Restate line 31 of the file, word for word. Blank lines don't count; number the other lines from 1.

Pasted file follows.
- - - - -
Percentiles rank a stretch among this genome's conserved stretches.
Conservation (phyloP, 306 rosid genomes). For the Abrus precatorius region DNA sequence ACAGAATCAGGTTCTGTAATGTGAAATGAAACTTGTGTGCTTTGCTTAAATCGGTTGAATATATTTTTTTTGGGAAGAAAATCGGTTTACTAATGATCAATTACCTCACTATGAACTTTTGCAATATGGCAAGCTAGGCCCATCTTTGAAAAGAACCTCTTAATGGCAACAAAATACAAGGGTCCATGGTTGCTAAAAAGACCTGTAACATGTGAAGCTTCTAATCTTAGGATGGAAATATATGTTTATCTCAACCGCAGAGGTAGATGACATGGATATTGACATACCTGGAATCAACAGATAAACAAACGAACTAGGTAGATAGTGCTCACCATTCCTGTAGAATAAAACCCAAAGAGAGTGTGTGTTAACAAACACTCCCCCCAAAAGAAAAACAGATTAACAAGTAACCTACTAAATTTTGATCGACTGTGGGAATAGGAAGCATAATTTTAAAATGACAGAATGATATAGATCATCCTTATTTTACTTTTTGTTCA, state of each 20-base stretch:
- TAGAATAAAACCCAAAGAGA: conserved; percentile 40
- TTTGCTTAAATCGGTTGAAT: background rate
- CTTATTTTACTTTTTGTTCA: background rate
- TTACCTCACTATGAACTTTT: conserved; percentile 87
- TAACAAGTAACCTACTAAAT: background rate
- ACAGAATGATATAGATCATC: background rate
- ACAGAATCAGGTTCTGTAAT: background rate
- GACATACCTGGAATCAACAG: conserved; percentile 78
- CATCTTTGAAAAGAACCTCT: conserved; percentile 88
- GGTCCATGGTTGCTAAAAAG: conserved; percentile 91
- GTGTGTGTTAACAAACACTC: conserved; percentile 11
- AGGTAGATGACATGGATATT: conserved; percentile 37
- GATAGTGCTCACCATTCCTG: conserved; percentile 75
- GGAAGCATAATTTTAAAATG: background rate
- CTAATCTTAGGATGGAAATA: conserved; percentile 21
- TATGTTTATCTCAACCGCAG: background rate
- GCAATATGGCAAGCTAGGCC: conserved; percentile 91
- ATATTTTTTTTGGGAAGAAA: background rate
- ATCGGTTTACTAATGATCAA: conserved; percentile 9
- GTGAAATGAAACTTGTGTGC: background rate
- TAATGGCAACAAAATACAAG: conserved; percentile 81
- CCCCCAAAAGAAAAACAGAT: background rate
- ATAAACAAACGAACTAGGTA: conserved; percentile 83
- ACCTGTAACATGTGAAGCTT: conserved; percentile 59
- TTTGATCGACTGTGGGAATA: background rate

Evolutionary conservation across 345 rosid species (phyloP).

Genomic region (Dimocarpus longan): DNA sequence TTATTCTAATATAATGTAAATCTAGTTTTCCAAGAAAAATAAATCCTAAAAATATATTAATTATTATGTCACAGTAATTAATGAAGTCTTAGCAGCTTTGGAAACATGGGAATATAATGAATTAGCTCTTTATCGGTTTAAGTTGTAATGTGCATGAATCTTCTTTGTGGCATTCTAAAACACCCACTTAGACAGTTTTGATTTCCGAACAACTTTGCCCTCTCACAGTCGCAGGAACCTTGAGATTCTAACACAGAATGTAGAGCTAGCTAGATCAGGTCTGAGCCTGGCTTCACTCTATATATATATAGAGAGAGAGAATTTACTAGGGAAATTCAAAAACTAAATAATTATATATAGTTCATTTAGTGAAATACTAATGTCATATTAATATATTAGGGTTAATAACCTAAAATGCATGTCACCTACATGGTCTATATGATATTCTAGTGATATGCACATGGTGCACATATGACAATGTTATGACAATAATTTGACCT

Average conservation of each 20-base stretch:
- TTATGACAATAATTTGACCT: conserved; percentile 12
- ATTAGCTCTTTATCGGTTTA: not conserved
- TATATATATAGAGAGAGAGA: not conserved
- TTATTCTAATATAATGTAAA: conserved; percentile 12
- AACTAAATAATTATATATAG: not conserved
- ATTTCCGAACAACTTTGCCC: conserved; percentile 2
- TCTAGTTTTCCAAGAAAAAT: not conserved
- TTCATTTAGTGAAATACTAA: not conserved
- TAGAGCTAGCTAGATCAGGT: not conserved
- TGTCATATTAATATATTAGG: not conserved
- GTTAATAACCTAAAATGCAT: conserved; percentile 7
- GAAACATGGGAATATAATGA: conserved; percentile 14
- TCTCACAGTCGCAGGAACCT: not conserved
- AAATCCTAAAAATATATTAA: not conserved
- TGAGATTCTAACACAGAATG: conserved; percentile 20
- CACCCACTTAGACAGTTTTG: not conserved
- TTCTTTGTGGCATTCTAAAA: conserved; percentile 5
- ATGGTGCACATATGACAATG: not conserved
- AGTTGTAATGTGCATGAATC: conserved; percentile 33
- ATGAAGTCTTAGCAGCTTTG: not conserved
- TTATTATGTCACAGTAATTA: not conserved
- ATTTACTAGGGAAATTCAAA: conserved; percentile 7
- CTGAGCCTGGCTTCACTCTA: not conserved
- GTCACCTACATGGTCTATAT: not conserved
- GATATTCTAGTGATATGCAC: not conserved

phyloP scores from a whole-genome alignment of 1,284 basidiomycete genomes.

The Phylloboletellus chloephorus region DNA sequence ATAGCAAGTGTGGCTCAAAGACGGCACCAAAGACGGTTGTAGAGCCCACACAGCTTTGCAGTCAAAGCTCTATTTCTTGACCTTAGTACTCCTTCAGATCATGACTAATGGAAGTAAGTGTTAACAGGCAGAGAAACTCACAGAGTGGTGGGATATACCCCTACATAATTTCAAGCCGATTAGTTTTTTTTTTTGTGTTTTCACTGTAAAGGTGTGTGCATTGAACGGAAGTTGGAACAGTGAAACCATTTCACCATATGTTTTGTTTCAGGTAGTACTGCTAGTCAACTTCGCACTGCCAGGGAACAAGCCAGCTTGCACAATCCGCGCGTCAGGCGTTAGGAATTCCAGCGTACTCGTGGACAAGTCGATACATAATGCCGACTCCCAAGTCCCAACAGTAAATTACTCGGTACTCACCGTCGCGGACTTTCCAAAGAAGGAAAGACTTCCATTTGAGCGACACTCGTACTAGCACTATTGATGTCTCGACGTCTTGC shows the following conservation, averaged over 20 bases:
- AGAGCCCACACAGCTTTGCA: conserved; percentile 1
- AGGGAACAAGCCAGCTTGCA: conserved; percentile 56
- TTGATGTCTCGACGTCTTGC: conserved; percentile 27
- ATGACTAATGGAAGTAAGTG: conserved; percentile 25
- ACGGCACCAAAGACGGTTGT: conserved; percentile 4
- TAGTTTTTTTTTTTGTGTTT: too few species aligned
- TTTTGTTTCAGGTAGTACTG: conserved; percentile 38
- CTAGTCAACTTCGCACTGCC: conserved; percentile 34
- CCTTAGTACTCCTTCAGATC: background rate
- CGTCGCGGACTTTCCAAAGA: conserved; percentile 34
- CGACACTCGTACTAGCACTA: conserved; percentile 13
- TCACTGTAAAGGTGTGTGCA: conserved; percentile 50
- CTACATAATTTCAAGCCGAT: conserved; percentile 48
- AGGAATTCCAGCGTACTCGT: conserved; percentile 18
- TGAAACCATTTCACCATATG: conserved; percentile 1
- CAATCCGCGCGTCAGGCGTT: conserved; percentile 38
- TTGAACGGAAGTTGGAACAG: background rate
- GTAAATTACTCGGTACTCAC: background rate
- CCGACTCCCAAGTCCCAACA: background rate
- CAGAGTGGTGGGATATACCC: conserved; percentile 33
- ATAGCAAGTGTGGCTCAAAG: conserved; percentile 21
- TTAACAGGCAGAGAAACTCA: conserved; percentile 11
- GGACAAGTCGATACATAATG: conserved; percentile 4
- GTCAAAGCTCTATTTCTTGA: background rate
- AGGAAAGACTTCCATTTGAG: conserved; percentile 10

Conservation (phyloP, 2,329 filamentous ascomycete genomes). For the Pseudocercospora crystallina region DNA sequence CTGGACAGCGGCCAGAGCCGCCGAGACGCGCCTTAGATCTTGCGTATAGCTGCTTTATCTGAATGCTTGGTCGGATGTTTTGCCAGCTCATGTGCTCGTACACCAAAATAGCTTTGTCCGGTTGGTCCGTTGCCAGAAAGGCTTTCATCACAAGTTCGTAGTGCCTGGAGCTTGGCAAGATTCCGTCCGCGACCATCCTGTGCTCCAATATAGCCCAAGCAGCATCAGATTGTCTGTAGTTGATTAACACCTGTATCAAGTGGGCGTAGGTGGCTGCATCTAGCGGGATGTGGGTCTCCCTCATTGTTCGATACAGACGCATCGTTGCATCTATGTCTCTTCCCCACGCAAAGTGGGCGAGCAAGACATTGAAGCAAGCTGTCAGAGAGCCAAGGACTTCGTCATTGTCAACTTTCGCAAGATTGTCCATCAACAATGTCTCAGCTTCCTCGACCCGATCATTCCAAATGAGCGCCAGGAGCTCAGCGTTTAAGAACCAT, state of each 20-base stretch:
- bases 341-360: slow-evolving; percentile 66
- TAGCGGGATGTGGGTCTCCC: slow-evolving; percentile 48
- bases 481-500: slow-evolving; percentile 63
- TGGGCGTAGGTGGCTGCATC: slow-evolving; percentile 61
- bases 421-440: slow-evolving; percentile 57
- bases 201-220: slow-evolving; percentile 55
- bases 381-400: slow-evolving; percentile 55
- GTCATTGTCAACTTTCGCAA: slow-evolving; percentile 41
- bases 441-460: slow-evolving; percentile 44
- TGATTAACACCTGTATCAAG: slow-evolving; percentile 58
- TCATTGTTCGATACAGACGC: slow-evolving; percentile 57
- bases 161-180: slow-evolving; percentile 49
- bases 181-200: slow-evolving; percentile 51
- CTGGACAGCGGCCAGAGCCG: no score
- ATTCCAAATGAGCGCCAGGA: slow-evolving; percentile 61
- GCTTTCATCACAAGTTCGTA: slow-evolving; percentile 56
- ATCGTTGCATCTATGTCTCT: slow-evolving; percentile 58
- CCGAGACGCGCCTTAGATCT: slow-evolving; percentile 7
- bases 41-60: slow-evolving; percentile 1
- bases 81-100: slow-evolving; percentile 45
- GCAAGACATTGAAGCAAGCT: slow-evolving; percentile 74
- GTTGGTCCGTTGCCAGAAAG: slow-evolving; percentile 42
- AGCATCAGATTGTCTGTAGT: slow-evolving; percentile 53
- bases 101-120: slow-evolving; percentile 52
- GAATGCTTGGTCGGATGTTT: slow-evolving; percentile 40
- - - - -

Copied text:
- TTATGACAATAATTTGACCT: conserved; percentile 12